Anglo-Saxon tribes of Britain. It is derived from the baptismal name for the son of Leman, which was taken from the personal name Liefman. CITATION[CLOSE]
Lowe, Mark Anthony, Patronymica Britannica, A Dictionary of Family Names of the United Kingdom. London: John Russel Smith, 1860. Print.
Early Origins of the layghan family
Suffolk at Wenhaston, a parish, in the union and hundred of Blything. "The family of Leman had a [family] seat here. The church is an ancient structure in the decorated English style, with a square embattled tower, and contains several monuments to the Leman family." CITATION[CLOSE]
Lewis, Samuel, A Topographical Dictionary of England. Institute of Historical Research, 1848, Print.
The Hundredorum Rolls of 1273 provided some of the earliest records of the family, typically with ancient spellings: Leman Bru in Norfolk; Alan filius Leman in Cambridgeshire; Eldred Leman in Somerset; and Thomas Letman in Oxfordshire. CITATION[CLOSE]
Early History of the layghan family
Another 316 words (23 lines of text) covering the years 1185, 1616, 1616, 1667, 1645, 1660, 1637, 1701, 1690, 1695 and are included under the topic Early layghan History in all our PDF Extended History products and printed products wherever possible.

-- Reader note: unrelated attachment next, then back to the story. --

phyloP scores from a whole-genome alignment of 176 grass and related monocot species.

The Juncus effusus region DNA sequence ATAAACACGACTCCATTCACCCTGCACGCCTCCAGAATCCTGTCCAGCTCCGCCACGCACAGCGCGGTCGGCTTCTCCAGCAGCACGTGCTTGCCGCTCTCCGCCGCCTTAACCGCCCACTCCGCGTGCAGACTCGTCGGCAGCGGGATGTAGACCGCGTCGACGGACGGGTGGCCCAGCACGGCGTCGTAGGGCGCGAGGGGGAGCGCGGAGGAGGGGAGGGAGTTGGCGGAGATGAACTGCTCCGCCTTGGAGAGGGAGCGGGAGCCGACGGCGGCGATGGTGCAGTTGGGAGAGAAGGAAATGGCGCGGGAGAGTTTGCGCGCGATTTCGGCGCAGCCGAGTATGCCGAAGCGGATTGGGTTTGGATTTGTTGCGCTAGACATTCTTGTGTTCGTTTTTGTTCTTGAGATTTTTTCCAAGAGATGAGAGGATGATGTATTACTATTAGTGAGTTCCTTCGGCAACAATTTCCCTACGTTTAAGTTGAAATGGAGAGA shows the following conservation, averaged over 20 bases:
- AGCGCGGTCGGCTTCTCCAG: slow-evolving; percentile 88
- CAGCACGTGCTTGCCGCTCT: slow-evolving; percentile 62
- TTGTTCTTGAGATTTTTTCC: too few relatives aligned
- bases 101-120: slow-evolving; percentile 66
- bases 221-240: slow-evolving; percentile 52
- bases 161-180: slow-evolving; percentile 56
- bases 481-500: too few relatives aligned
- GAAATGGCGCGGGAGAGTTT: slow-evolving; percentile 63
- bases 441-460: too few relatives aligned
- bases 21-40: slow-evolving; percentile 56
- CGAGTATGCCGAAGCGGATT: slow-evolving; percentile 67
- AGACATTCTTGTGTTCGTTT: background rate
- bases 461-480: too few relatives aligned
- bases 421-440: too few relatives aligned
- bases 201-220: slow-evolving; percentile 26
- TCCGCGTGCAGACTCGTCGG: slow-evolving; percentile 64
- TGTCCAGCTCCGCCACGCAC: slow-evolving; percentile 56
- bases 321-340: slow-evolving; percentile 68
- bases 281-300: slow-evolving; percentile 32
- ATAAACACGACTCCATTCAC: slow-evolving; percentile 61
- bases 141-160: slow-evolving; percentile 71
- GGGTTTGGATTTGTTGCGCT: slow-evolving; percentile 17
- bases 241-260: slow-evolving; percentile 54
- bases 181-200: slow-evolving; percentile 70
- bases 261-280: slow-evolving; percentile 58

layghan Spelling Variations
spelling variations, including Leaman, Leamen, Leman, Lemon, Lemmon, Leemon, Limon and many more.
Early Notables of the layghan family (pre 1700)
Baronet (died 1667), an English politician who sat in the House of...
Another 32 words (2 lines of text) are included under the topic Early layghan Notables in all our PDF Extended History products and printed products wherever possible.
Migration of the layghan family to Ireland
Some of the layghan family moved to Ireland, but this topic is not covered in this excerpt.
Another 128 words (9 lines of text) about their life in Ireland is included in all our PDF Extended History products and printed products wherever possible.
Migration of the layghan family to the New World and Oceana
To escape the unstable social climate in England of this time, many families boarded ships for the New World with the hope of finding land, opportunity, and greater religious and political freedom. Although the voyages were expensive, crowded, and difficult, those families that arrived often found greater opportunities and freedoms than they could have experienced at home. Many of those families went on to make significant contributions to the rapidly developing colonies in which they settled. Early North American records indicate many people bearing the name layghan were among those contributors: John Leeman settled in Virginia in 1751; Sarah Leeman settled in Virginia in 1651; Joseph, Thomas and George Leaman all arrived in Philadelphia between 1840 and 1860..
layghan Family Crest Products